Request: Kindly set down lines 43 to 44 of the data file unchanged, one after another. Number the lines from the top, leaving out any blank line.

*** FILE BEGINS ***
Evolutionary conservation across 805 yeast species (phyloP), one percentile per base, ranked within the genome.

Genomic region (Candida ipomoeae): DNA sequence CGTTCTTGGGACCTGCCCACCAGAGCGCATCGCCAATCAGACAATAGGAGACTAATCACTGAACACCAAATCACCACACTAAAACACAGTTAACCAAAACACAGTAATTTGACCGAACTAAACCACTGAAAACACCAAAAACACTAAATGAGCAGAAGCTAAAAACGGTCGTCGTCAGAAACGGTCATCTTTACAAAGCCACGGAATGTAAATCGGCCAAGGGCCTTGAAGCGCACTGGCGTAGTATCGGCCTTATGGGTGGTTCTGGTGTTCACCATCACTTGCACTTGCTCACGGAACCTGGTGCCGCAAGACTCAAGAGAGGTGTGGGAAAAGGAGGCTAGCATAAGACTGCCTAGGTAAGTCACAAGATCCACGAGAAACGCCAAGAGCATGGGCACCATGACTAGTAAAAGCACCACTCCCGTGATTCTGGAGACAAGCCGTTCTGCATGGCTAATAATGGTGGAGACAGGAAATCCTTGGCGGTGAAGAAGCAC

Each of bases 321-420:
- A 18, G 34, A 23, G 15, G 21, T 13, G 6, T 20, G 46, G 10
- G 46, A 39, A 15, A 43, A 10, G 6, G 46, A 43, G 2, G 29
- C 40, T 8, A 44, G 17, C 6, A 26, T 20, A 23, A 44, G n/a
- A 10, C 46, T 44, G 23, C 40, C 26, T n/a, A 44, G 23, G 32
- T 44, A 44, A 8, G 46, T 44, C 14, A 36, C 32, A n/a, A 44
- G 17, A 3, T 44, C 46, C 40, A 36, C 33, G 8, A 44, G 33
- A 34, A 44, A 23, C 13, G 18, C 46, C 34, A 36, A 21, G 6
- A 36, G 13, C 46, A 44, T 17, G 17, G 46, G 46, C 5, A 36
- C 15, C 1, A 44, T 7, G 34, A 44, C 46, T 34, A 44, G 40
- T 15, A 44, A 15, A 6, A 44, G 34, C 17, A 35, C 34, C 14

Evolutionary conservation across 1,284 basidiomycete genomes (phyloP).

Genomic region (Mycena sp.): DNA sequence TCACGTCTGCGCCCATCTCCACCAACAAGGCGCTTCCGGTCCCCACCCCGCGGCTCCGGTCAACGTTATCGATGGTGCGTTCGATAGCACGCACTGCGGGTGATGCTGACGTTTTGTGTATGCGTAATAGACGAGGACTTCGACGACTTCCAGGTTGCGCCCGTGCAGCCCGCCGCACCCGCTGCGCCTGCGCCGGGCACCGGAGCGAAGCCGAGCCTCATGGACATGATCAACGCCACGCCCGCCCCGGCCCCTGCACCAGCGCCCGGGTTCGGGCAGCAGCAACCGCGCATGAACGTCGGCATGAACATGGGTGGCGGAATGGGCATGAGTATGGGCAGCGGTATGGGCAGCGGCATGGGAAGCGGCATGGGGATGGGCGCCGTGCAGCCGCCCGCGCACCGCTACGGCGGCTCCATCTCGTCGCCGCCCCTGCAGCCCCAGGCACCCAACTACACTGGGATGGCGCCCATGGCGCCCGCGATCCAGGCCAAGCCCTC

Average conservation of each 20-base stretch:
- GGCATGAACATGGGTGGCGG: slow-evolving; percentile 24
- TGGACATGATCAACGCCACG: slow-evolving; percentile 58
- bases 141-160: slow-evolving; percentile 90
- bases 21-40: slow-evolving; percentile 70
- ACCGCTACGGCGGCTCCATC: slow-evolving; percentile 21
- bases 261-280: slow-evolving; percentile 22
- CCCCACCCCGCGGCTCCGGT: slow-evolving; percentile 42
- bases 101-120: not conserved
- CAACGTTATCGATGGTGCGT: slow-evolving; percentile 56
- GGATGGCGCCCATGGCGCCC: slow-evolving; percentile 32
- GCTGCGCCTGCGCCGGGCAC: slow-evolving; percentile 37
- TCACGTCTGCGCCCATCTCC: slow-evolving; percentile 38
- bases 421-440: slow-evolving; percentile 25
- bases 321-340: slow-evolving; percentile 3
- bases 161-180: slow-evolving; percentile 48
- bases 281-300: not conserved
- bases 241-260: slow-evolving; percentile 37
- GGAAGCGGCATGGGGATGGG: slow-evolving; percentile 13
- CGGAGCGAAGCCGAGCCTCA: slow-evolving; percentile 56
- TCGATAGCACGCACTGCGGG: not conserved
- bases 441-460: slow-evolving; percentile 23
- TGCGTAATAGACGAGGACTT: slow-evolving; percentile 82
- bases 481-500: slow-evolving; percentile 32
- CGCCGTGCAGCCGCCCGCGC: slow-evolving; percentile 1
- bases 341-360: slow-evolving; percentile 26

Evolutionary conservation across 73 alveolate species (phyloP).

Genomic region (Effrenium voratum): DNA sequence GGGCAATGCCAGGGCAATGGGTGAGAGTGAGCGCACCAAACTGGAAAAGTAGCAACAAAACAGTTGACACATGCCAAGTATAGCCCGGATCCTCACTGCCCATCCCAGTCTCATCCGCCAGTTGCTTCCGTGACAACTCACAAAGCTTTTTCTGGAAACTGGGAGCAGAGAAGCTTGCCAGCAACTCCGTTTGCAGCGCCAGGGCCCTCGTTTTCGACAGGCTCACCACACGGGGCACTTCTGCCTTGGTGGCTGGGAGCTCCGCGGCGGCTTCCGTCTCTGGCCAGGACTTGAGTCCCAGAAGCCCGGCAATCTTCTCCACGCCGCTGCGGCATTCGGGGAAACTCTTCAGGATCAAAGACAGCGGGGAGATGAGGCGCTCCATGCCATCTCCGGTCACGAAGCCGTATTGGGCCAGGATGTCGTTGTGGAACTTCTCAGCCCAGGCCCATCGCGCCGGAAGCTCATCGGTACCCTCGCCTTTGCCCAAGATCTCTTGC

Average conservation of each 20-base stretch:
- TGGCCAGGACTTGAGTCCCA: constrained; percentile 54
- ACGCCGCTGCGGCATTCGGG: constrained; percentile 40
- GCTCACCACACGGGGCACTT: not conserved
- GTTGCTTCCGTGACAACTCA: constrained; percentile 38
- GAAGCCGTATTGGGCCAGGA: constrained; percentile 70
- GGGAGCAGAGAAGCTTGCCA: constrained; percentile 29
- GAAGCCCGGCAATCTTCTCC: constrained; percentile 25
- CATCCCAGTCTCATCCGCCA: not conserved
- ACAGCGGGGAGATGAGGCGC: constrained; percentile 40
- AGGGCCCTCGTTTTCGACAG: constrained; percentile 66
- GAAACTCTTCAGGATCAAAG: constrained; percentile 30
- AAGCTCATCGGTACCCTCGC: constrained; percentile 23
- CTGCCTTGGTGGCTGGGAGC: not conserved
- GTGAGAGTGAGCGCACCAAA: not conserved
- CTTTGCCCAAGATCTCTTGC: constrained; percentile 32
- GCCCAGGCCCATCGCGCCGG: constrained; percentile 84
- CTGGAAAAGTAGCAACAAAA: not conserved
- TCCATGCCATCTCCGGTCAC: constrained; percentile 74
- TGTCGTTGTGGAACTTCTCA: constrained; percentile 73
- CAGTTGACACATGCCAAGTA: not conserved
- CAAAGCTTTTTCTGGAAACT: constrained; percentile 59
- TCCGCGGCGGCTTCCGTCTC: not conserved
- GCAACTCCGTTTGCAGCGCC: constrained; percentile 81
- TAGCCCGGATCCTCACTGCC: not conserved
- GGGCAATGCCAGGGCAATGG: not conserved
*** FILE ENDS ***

Genomic region (Effrenium voratum): DNA sequence GGGCAATGCCAGGGCAATGGGTGAGAGTGAGCGCACCAAACTGGAAAAGTAGCAACAAAACAGTTGACACATGCCAAGTATAGCCCGGATCCTCACTGCCCATCCCAGTCTCATCCGCCAGTTGCTTCCGTGACAACTCACAAAGCTTTTTCTGGAAACTGGGAGCAGAGAAGCTTGCCAGCAACTCCGTTTGCAGCGCCAGGGCCCTCGTTTTCGACAGGCTCACCACACGGGGCACTTCTGCCTTGGTGGCTGGGAGCTCCGCGGCGGCTTCCGTCTCTGGCCAGGACTTGAGTCCCAGAAGCCCGGCAATCTTCTCCACGCCGCTGCGGCATTCGGGGAAACTCTTCAGGATCAAAGACAGCGGGGAGATGAGGCGCTCCATGCCATCTCCGGTCACGAAGCCGTATTGGGCCAGGATGTCGTTGTGGAACTTCTCAGCCCAGGCCCATCGCGCCGGAAGCTCATCGGTACCCTCGCCTTTGCCCAAGATCTCTTGC

Average conservation of each 20-base stretch: